Amy Gahran, Contentious
Why should journalists and other news/media professionals learn to code? More importantly: HOW can they learn to code?
Last week my good friend, mentor, and fellow ass-kicker Lisa Williams (founder of Placeblogger.com) gave a great presentation on this theme at TEDXPoynter, a one-day event at the Poynter Institute in St. Petersburg, FL. I watched the livestream, and I'm sure Poynter will post the video online later. (I'll embed that when it's up.)
Lisa is a media professional who took the initiative to learn how to code -- in part so that she wouldn't be totally dependent on other people to realize her ideas, and also because "Corruption sucks!" Having basic coding skills gives you the power to visualize data and create other resources which make it harder for the powers that be to claim that the problems you're spotlighting are mere "isolated incidents."
(More from Lisa about this and other reasons why media pros (or anyone) should learn to code: Code to make a point; code to make change; on newshacking. Plus her learn to code resources guide.)
Journalist Workshop Mingle by worldwaterweek via Flickr
Lisa observed that when she talks to journalists about learning to code, they often ask her, "But isn't storytelling important? Do we really have to learn how to code?"
Her response: Stop whining!
I'm totally with Lisa on this. Which is why this summer, after I move back to Boulder, CO, I'll be devoting regular time most days to learn how to code. And you can do it, too...
My personal focus will be on building simple mobile-friendly web apps and data visualizations. This will mostly be self-guided, but I'll have some mentoring. I'm picking a project and will learn as I build it. And I will hang with the coders at Boulder's Dojo4 -- a software development shop and hacker community nexus run by my friend and colleague Justin Crawford. So I'll be an "apprentice geek." (We're still figuring out exactly what that means...)
...Anyway, Lisa mentioned how she taught herself to code well enough (in one hour per day, for eight weeks) to build simple CRUD apps (Create, Read, Update, Delete). Her first: Patchbucks -- a map populated with data showing that no Patch.com reporter is more than 5 miles from a Starbucks.
Way cool. Yeah, that's the thing. Coding can be a hell of a lot of fun. Do projects that make you laugh, first.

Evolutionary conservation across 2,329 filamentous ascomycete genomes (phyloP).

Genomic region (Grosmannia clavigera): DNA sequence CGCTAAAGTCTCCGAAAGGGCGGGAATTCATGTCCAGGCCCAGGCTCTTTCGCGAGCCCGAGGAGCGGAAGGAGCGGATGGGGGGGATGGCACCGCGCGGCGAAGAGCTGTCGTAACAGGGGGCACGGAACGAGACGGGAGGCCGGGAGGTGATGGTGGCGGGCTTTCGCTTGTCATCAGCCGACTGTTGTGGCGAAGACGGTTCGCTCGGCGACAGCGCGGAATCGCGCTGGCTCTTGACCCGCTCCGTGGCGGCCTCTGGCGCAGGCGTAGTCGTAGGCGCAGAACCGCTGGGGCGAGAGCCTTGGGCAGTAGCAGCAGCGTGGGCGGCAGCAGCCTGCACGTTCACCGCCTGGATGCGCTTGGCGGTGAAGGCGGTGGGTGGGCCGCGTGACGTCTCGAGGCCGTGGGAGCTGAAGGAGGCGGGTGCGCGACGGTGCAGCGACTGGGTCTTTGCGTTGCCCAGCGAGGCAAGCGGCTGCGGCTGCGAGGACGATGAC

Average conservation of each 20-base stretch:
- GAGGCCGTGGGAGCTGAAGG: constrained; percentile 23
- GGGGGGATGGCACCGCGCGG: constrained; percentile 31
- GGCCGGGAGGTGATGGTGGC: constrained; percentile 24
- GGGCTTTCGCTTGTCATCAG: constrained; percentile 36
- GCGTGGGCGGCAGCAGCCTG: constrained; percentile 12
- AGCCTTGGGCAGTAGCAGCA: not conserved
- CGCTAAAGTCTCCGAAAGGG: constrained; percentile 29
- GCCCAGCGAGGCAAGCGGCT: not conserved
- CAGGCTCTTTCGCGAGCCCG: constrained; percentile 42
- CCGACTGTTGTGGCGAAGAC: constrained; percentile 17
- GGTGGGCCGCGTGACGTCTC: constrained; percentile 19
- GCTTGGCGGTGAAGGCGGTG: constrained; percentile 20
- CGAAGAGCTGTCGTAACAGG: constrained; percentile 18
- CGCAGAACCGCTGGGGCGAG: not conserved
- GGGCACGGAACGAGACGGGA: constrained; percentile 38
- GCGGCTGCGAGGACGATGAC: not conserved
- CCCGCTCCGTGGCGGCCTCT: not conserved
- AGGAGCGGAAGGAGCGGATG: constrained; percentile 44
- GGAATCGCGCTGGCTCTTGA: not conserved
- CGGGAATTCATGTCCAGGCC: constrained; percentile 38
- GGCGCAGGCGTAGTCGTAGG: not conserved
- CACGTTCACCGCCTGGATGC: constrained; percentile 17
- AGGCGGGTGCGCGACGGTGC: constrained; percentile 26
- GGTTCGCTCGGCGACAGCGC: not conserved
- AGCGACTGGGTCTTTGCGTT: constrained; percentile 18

If you want to learn how Lisa taught herself to code, and how she's still learning and exploring and experimenting with coding, check out her Life and Code blog.
Also, two years ago Lisa gave an excellent presentation at the Knight Digital Media Center@USC on how local news entrepreneurs can learn enough about how web technology works to manage their websites better and make better decisions for their sites. Because, frankly, a lot of hyperlocal news sites and other digital news startups are created by people who know a lot about journalism but almost nothing about technology.
I interviewed Lisa and expanded that talk into a 4-part series on KDMC: Teach Yourself Web Basics.
In it she laid out a one-year self-study plan on web technology which can benefit any web publisher. She recommended devoting just four hours per month to an area of focus for each month, and try to accomplish some basic tasks and try some exercises.
Here's the outline. I recommend checking it out and trying it:
- Month 1: DNS (domain name system)
- Month 2: FTP (file transfer protocol)
- Month 3: The stack
- Month 4: UNIX file commands
- Month 5: Web server software
- Month 6: Databases
- Month 7: Customizing your site with modules and plugins
- Month 8: Cascading stylesheets (CSS)
- Month 9: Basic programming in the language your site uses
- Month 10: Write a site plan
- Month 11: Backup and recovery
- Month 12: User interface (UI) patterns
...Oh, and throughout this process (or learning other kinds of coding): STOP WHINING! Just loosen up and learn to have fun with technology. Being a beginner is really cool, once you get over yourself.
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